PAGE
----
Pilgrims sing on the road leading to St. Peter's Square April 26, the day before the canonizations of Sts. John XXIII and John Paul II.


Pilgrims sing on the road leading to St. Peter's Square April 26, the day before the canonizations of Sts. John XXIII and John Paul II.

May 12, 2014

VATICAN CITY – When preparing for two canonizations that draw nearly one million people to Rome, people usually pack essentials like food, water, raingear and sun hats.

But like any real pilgrimage, the most important supplies end up being plenty of patience and perseverance, many pilgrims said.

Many came to the April 27 canonizations of Sts. John XXIII and John Paul II not for comfort, but to give thanks for the spiritual inspiration and intercession of the two popes.

Pamela Pechanec of Topeka, Kan., and Frances Mercado of Oceanside, Calif., told Catholic News Service they credit the two new saints for miracles they've experienced in their lives.


Pechanec said a rosary blessed by St. John Paul specifically for patients suffering from terminal gunshot wounds saved the life of her son's best friend. Both young men had been shot in the head, execution-style, during a presumed robbery on the streets of Cleveland in 2009.

Her son, Jeremy, died from the shooting, but his friend, Jory Aebly, fully recovered, despite doctors saying he would never make it.

"I believe in divine intervention. I saw both boys in the hospital and I'm a nurse. I don't know how Jory survived," she said.

Pechanec said she saw St. John Paul at World Youth Day in Denver in 1993.

"I got close enough that he said, 'Hello,'" she said. There was something about the way he looked at her "that I'll never forget. He had that aura, you could see it."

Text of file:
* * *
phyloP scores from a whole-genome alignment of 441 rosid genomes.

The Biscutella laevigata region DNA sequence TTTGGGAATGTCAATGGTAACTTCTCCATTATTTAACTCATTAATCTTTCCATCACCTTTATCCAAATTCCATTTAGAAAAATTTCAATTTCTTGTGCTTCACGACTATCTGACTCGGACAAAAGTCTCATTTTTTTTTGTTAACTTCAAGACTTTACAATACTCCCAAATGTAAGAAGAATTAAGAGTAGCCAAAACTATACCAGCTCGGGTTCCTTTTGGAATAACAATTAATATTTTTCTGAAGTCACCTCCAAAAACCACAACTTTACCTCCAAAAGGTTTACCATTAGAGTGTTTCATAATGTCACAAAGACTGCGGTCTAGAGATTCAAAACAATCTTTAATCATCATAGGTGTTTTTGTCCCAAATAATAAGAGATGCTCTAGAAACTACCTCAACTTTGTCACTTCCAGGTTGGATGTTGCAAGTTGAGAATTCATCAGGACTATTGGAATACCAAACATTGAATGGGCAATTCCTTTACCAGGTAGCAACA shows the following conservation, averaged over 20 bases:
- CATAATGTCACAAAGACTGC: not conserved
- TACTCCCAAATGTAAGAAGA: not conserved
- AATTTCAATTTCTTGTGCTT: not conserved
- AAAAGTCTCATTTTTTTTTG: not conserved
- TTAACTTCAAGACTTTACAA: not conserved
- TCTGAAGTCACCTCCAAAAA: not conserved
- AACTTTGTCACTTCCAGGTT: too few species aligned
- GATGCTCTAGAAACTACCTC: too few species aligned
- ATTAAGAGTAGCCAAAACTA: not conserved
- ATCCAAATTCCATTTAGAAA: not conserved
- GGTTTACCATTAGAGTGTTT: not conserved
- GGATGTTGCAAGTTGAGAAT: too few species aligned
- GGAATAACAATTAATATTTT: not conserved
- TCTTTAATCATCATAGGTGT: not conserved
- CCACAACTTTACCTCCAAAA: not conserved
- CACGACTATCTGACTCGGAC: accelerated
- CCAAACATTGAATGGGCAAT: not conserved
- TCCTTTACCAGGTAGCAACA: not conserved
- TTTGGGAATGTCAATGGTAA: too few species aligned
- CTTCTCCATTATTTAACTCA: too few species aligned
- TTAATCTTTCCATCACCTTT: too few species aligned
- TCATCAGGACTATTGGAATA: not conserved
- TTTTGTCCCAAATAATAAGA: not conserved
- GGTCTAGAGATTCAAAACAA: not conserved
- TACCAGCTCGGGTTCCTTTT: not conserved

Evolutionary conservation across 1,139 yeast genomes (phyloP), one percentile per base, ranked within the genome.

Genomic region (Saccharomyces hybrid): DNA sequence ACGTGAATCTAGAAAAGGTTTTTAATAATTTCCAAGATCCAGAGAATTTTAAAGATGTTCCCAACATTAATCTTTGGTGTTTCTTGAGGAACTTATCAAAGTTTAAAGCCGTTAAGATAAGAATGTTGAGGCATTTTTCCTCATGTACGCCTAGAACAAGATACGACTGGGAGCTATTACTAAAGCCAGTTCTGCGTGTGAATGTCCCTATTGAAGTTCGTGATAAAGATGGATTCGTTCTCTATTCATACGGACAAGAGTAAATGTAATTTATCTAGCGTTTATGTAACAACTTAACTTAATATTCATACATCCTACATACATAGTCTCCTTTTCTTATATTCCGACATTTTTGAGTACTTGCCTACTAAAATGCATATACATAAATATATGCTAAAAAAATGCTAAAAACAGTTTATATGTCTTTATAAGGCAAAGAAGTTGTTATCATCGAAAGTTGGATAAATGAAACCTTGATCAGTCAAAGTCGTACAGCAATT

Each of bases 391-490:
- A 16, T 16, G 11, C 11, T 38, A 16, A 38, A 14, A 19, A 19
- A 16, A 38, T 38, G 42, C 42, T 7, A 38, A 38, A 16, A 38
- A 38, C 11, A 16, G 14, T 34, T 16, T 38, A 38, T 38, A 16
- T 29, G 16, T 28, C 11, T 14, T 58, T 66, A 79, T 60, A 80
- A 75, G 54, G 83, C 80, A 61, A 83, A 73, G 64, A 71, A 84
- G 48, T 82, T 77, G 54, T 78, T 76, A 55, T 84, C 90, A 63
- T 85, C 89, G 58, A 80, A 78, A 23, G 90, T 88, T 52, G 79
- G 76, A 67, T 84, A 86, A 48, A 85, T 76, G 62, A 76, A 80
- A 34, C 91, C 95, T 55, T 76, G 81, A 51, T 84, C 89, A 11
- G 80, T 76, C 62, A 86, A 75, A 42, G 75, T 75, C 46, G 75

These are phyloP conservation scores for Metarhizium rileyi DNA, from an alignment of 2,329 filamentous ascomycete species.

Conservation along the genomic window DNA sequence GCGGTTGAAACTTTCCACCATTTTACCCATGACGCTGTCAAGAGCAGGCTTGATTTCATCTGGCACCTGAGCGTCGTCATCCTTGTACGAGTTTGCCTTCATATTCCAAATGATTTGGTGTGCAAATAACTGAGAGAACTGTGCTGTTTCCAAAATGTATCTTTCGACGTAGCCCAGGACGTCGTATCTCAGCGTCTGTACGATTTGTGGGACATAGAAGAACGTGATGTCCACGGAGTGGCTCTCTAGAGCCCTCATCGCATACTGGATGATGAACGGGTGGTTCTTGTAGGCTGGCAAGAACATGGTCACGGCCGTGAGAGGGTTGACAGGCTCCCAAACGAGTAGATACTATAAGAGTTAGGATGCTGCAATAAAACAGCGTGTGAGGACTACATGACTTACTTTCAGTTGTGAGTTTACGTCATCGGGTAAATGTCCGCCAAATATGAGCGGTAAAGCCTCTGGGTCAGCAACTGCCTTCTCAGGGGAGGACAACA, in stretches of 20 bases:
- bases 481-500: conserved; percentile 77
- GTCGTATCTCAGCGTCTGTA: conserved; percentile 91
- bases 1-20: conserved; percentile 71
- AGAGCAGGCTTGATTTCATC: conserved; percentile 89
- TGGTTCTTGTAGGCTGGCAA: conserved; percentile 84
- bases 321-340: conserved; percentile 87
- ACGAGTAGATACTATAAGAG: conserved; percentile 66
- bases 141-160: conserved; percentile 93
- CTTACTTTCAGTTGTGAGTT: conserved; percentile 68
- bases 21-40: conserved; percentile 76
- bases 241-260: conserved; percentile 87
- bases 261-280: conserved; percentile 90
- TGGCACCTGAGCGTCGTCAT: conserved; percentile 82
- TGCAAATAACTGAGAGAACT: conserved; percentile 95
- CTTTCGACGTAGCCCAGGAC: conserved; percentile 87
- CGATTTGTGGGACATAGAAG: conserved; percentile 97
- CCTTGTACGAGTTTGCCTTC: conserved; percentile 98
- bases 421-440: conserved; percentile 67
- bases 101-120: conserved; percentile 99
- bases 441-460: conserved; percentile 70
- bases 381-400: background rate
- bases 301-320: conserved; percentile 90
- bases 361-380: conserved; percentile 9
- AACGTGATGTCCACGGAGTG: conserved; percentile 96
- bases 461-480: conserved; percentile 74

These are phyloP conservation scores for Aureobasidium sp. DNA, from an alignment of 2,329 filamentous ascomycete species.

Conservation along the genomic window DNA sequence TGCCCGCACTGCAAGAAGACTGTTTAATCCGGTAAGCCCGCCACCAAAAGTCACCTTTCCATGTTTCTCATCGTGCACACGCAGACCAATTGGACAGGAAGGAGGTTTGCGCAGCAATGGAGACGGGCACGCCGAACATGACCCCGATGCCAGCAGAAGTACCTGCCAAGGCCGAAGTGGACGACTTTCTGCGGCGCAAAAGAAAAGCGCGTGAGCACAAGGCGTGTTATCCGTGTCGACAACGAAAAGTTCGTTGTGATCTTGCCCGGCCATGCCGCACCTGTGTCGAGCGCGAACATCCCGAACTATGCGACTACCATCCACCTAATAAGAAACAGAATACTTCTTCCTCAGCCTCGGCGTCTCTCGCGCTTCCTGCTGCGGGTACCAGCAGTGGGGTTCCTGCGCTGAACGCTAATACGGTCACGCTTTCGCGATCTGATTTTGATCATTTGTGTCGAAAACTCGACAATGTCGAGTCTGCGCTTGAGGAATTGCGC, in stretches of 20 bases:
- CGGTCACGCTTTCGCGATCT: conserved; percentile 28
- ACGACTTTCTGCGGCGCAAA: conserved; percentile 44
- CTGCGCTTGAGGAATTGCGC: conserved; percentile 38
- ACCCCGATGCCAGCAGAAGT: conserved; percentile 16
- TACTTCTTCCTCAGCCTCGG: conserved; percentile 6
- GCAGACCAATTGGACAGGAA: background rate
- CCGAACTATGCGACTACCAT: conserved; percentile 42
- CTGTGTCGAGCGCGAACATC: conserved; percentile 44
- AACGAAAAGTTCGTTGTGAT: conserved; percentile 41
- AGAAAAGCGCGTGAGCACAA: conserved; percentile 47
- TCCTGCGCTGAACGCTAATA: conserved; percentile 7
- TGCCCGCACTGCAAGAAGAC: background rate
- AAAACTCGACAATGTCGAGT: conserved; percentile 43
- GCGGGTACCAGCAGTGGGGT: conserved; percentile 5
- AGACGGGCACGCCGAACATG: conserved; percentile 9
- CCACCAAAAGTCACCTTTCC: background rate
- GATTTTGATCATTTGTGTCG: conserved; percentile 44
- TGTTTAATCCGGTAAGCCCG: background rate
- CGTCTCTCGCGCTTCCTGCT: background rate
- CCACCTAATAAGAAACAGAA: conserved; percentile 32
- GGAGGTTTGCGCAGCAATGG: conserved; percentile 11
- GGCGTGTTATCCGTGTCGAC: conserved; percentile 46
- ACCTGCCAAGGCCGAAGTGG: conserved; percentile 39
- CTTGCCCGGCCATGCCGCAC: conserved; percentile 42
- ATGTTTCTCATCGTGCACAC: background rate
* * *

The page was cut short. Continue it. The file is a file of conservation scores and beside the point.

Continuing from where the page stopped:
Mercado attributed the survival of her premature great-grandson to the medals and prayer cards of St. John XXIII they kept in the baby's incubator.

She also said a family friend who was in a coma and dying sat up and lived for four more days after Mercado placed a rosary on her chest and prayed to St. John "to just let her wake up long enough to say goodbye" to her husband and sons.

Leslie Berenger of Los Angeles said by enduring his suffering and illness before the world, St. John Paul showed others how to follow God's will "to the end and to see how my pain is miniscule in comparison to others."

"I'm continuing to learn what's important in life: God comes first and everything else is second" – a lesson, she said, the California pilgrims had to come to terms with on their journey with its unexpected inconveniences.

Berenger said she told her group: "God has us here for a reason. It's to learn patience and perseverance."


Francesco Locatelli exercised his patient resolve when he walked nearly 650 km to Rome from his northern Italian hometown of Sotto Il Monte, the birthplace of St. John XXIII.

Sporting blisters and a pair of split sneakers, Locatelli said the 27-day journey was worth every painful step because "dedicating one month of my life is nothing compared to what these two popes have done."

For Locatelli and many from Sotto Il Monte, St. John always felt like part of the family. "He comes from the same place I come from. I'm a farmer, too, (like the pope's father was) and we grew up on top of the same land."